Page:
Fast and scalable computation of the forward and inverse discrete periodic radon transform

Cesar Carranza, Daniel Llamocca, Marios S. Pattichis

Producción científica: Contribución a una revistaArtículorevisión exhaustiva

14 Citas (Scopus)

Resumen

The discrete periodic radon transform (DPRT) has extensively been used in applications that involve image reconstructions from projections. Beyond classic applications, the DPRT can also be used to compute fast convolutions that avoids the use of floating-point arithmetic associated with the use of the fast Fourier transform. Unfortunately, the use of the DPRT has been limited by the need to compute a large number of additions and the need for a large number of memory accesses. This paper introduces a fast and scalable approach for computing the forward and inverse DPRT that is based on the use of: 1) a parallel array of fixed-point adder trees; 2) circular shift registers to remove the need for accessing external memory components when selecting the input data for the adder trees; 3) an image block-based approach to DPRT computation that can fit the proposed architecture to available resources; and 4) fast transpositions that are computed in one or a few clock cycles that do not depend on the size of the input image. As a result, for an N x N image (N prime), the proposed approach can compute up to N2 additions per clock cycle. Compared with the previous approaches, the scalable approach provides the fastest known implementations for different amounts of computational resources. For example, for a 251 x 251 image, for approximately 25% fewer flip-flops than required for a systolic implementation, we have that the scalable DPRT is computed 36 times faster. For the fastest case, we introduce optimized architectures that can compute the DPRT and its inverse in just 2N + ⌈log2 N⌉ + 1 and 2N + 3 ⌈log2 N⌉ + B + 2 cycles, respectively, where B is the number of bits used to represent each input pixel. On the other hand, the scalable DPRT approach requires more 1-b additions than for the systolic implementation and provides a tradeoff between speed and additional 1-b additions. All of the proposed DPRT architectures were implemented in VHSIC Hardware Description Language (VHDL) and validated using an Field-Programmable Gate Array (FPGA) implementation.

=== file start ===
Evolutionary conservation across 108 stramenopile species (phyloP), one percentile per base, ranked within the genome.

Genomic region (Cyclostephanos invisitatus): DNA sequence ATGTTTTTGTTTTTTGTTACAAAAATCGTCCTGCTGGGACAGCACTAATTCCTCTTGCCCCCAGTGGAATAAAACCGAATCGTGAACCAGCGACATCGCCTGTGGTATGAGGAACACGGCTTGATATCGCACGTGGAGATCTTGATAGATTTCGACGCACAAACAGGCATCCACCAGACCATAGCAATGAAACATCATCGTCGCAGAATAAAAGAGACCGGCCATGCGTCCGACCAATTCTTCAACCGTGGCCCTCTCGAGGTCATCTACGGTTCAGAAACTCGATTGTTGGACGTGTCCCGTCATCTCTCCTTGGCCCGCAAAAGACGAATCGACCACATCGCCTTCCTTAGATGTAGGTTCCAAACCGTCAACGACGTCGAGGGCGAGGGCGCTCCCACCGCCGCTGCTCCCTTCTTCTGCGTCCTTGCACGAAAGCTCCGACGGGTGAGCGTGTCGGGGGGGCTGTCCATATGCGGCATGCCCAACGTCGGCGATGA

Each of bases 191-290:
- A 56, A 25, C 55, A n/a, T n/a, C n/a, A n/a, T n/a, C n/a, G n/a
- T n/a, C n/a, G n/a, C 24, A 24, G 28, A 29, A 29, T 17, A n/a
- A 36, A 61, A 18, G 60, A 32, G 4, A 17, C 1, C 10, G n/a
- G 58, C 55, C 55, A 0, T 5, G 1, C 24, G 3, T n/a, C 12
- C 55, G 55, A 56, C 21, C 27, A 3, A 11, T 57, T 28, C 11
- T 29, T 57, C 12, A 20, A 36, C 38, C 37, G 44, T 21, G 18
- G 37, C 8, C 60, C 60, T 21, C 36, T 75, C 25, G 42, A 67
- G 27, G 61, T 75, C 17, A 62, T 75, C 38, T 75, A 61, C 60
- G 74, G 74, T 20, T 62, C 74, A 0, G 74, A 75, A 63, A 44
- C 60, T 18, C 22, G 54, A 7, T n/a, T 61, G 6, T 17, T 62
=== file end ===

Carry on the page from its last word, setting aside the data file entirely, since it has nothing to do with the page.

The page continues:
Idioma originalEspañol
Páginas (desde-hasta)119-133
Número de páginas15
PublicaciónIEEE Transactions on Image Processing
Volumen25
EstadoPublicada - 1 ene. 2016

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